What a perfect atmosphere for a fall excursion, the first hint of frost gilding the bare branches of the forest, dry leaves crackling underfoot as visitors walk the park trails, seeing wildlife that remained scarce during peak visitation times, and the campfires providing needed warmth as well as fellowship!
Several years ago, as the story goes, a few families, looking for a safe and fun experience for their children, began camping at Lincoln State Park over the Halloween weekend. Their favorite Indiana summer camping spot was draped in the browns and golds of autumn, and now they had the place almost to themselves. The park employees brought home-made treats to share, and as the years went on, word spread, and more people chose to camp the final weekend in October.
The main road of the electric campground, which was barricaded for two hours to allow children plenty of time to trick-or-treat and view their neighbors festive site decorations, which became more elaborate each year. Eventually, the campground was filled to capacity, not one, but two weekends each October, and the event was added to the official calendar of events. For several years, half of the sites were reservable, while the other half were rented on a first-come first-served basis. With a 14 night stay limit, competition was fierce for prime campsites, some families paying 14 nights’ stay to ensure their children would be able to trick-or-treat at the park. More recently, Indiana’s state parks have gone to a more user-friendly, online reservation system, which affects all of the campsites, so anyone hoping to come in Friday night would likely have to stay in a primitive campsite, without the amenities of electricity or a modern bathhouse.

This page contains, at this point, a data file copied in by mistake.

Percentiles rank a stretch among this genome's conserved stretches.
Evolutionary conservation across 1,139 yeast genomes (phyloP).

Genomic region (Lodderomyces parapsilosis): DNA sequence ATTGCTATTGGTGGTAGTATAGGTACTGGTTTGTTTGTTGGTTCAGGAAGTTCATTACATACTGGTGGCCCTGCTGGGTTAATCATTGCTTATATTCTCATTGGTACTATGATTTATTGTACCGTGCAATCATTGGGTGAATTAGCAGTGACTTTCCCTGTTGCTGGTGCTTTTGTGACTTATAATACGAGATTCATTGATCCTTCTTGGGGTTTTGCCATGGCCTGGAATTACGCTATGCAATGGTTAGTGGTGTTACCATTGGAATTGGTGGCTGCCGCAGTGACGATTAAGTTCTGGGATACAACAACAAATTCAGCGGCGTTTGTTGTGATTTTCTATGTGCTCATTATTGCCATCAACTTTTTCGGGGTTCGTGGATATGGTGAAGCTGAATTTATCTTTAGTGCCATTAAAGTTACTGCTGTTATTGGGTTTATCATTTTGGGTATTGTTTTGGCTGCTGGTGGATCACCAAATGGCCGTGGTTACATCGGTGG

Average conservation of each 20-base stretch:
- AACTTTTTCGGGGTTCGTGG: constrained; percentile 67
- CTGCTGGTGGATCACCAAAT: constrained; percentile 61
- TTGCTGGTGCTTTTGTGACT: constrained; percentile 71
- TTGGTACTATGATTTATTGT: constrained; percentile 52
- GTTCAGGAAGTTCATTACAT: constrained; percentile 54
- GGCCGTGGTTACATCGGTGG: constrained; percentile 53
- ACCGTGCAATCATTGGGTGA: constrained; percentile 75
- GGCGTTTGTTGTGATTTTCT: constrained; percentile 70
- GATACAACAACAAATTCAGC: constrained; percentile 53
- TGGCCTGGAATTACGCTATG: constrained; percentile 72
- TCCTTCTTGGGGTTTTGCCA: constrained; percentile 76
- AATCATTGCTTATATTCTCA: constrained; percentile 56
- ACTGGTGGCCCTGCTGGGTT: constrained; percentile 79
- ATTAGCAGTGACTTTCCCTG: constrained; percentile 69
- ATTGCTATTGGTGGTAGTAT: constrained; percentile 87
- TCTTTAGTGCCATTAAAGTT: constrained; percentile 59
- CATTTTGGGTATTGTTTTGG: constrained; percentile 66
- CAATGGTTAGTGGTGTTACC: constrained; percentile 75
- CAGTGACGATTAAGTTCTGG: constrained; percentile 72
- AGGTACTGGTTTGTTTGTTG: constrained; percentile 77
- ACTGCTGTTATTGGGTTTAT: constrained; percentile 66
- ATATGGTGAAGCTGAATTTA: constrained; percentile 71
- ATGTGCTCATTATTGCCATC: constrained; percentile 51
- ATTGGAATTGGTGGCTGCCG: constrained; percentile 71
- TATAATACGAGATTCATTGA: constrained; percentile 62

Extra staff are assigned to work the weekends, to assist with the large number of campers, and employees spend days preparing goodies for the campers, then using the shelterhouse nearest the electric campground those Friday and Saturday evenings to dole out hundreds of fresh-baked cookies, cups of hot apple cider, and popcorn to the families. Some years, professional storytellers have been hired to share ghost stories with interested ghouls, superheroes, and other costumed youths (and the young of heart), but apparently that has been stopped due to state budget cuts.
In a time when most Halloween stories told about our communities are restrictive, discussing unsafe trick-or-treating areas or costumes, it’s wonderful to experience an ongoing tradition at Lincoln State Park, begun by members of the camping community, and embraced by the park management and staff.